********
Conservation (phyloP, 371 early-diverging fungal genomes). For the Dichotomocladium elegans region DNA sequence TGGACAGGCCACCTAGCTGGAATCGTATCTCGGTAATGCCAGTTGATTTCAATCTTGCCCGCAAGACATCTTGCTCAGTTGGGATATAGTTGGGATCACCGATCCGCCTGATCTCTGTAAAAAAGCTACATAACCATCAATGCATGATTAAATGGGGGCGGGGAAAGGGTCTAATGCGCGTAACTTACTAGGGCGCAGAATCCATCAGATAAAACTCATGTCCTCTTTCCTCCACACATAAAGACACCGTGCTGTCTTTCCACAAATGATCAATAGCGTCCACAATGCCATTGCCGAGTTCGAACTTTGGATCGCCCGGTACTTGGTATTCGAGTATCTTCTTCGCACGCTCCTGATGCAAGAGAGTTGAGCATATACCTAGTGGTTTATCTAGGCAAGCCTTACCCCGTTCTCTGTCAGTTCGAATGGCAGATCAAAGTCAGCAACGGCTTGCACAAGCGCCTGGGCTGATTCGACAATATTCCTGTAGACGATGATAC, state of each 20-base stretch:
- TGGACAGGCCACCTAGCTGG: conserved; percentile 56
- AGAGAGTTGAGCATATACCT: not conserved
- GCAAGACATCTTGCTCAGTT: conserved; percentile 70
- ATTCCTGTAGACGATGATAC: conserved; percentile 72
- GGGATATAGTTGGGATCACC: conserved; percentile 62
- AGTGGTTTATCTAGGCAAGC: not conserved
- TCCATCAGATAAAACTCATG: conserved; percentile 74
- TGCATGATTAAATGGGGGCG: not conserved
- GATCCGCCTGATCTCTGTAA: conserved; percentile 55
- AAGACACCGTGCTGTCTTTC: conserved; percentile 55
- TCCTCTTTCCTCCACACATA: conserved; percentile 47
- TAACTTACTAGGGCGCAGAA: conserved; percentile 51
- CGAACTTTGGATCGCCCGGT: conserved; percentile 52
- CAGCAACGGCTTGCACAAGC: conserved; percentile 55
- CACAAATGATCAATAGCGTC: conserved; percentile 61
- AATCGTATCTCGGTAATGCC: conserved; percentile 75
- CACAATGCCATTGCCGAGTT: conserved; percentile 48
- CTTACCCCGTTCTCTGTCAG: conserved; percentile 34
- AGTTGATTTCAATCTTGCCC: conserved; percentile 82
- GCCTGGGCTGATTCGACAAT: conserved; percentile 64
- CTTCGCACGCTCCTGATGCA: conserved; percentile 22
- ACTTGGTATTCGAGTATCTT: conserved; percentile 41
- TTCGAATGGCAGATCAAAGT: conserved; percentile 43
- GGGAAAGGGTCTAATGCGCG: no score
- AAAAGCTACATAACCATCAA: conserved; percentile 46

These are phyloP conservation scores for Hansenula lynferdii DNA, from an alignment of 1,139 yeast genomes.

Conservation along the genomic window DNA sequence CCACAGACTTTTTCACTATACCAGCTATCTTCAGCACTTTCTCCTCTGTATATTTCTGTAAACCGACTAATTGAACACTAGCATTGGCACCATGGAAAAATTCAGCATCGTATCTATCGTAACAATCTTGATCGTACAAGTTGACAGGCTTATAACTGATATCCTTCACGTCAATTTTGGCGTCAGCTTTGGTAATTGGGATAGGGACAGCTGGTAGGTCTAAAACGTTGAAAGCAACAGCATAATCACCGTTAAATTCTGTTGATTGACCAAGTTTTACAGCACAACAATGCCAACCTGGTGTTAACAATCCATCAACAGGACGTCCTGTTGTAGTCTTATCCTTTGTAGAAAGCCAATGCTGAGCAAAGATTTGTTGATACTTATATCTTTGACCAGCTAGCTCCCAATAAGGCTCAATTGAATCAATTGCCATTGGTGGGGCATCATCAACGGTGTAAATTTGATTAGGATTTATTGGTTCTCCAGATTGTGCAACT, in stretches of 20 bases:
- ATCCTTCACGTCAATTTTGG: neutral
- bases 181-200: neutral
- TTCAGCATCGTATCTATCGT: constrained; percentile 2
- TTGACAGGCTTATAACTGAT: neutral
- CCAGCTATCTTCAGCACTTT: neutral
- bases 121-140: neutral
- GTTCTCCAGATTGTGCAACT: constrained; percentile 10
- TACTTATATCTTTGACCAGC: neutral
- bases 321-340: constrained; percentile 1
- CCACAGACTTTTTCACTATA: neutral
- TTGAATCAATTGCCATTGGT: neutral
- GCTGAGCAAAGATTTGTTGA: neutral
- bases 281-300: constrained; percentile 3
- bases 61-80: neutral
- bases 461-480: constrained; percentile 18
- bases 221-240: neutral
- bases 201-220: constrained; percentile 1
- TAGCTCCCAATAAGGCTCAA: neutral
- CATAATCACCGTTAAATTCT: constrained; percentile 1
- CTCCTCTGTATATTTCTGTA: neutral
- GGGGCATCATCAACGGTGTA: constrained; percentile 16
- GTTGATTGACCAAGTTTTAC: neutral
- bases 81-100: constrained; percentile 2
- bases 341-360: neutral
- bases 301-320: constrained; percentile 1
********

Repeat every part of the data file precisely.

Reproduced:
Conservation (phyloP, 371 early-diverging fungal genomes). For the Dichotomocladium elegans region DNA sequence TGGACAGGCCACCTAGCTGGAATCGTATCTCGGTAATGCCAGTTGATTTCAATCTTGCCCGCAAGACATCTTGCTCAGTTGGGATATAGTTGGGATCACCGATCCGCCTGATCTCTGTAAAAAAGCTACATAACCATCAATGCATGATTAAATGGGGGCGGGGAAAGGGTCTAATGCGCGTAACTTACTAGGGCGCAGAATCCATCAGATAAAACTCATGTCCTCTTTCCTCCACACATAAAGACACCGTGCTGTCTTTCCACAAATGATCAATAGCGTCCACAATGCCATTGCCGAGTTCGAACTTTGGATCGCCCGGTACTTGGTATTCGAGTATCTTCTTCGCACGCTCCTGATGCAAGAGAGTTGAGCATATACCTAGTGGTTTATCTAGGCAAGCCTTACCCCGTTCTCTGTCAGTTCGAATGGCAGATCAAAGTCAGCAACGGCTTGCACAAGCGCCTGGGCTGATTCGACAATATTCCTGTAGACGATGATAC, state of each 20-base stretch:
- TGGACAGGCCACCTAGCTGG: conserved; percentile 56
- AGAGAGTTGAGCATATACCT: not conserved
- GCAAGACATCTTGCTCAGTT: conserved; percentile 70
- ATTCCTGTAGACGATGATAC: conserved; percentile 72
- GGGATATAGTTGGGATCACC: conserved; percentile 62
- AGTGGTTTATCTAGGCAAGC: not conserved
- TCCATCAGATAAAACTCATG: conserved; percentile 74
- TGCATGATTAAATGGGGGCG: not conserved
- GATCCGCCTGATCTCTGTAA: conserved; percentile 55
- AAGACACCGTGCTGTCTTTC: conserved; percentile 55
- TCCTCTTTCCTCCACACATA: conserved; percentile 47
- TAACTTACTAGGGCGCAGAA: conserved; percentile 51
- CGAACTTTGGATCGCCCGGT: conserved; percentile 52
- CAGCAACGGCTTGCACAAGC: conserved; percentile 55
- CACAAATGATCAATAGCGTC: conserved; percentile 61
- AATCGTATCTCGGTAATGCC: conserved; percentile 75
- CACAATGCCATTGCCGAGTT: conserved; percentile 48
- CTTACCCCGTTCTCTGTCAG: conserved; percentile 34
- AGTTGATTTCAATCTTGCCC: conserved; percentile 82
- GCCTGGGCTGATTCGACAAT: conserved; percentile 64
- CTTCGCACGCTCCTGATGCA: conserved; percentile 22
- ACTTGGTATTCGAGTATCTT: conserved; percentile 41
- TTCGAATGGCAGATCAAAGT: conserved; percentile 43
- GGGAAAGGGTCTAATGCGCG: no score
- AAAAGCTACATAACCATCAA: conserved; percentile 46

These are phyloP conservation scores for Hansenula lynferdii DNA, from an alignment of 1,139 yeast genomes.

Conservation along the genomic window DNA sequence CCACAGACTTTTTCACTATACCAGCTATCTTCAGCACTTTCTCCTCTGTATATTTCTGTAAACCGACTAATTGAACACTAGCATTGGCACCATGGAAAAATTCAGCATCGTATCTATCGTAACAATCTTGATCGTACAAGTTGACAGGCTTATAACTGATATCCTTCACGTCAATTTTGGCGTCAGCTTTGGTAATTGGGATAGGGACAGCTGGTAGGTCTAAAACGTTGAAAGCAACAGCATAATCACCGTTAAATTCTGTTGATTGACCAAGTTTTACAGCACAACAATGCCAACCTGGTGTTAACAATCCATCAACAGGACGTCCTGTTGTAGTCTTATCCTTTGTAGAAAGCCAATGCTGAGCAAAGATTTGTTGATACTTATATCTTTGACCAGCTAGCTCCCAATAAGGCTCAATTGAATCAATTGCCATTGGTGGGGCATCATCAACGGTGTAAATTTGATTAGGATTTATTGGTTCTCCAGATTGTGCAACT, in stretches of 20 bases:
- ATCCTTCACGTCAATTTTGG: neutral
- bases 181-200: neutral
- TTCAGCATCGTATCTATCGT: constrained; percentile 2
- TTGACAGGCTTATAACTGAT: neutral
- CCAGCTATCTTCAGCACTTT: neutral
- bases 121-140: neutral
- GTTCTCCAGATTGTGCAACT: constrained; percentile 10
- TACTTATATCTTTGACCAGC: neutral
- bases 321-340: constrained; percentile 1
- CCACAGACTTTTTCACTATA: neutral
- TTGAATCAATTGCCATTGGT: neutral
- GCTGAGCAAAGATTTGTTGA: neutral
- bases 281-300: constrained; percentile 3
- bases 61-80: neutral
- bases 461-480: constrained; percentile 18
- bases 221-240: neutral
- bases 201-220: constrained; percentile 1
- TAGCTCCCAATAAGGCTCAA: neutral
- CATAATCACCGTTAAATTCT: constrained; percentile 1
- CTCCTCTGTATATTTCTGTA: neutral
- GGGGCATCATCAACGGTGTA: constrained; percentile 16
- GTTGATTGACCAAGTTTTAC: neutral
- bases 81-100: constrained; percentile 2
- bases 341-360: neutral
- bases 301-320: constrained; percentile 1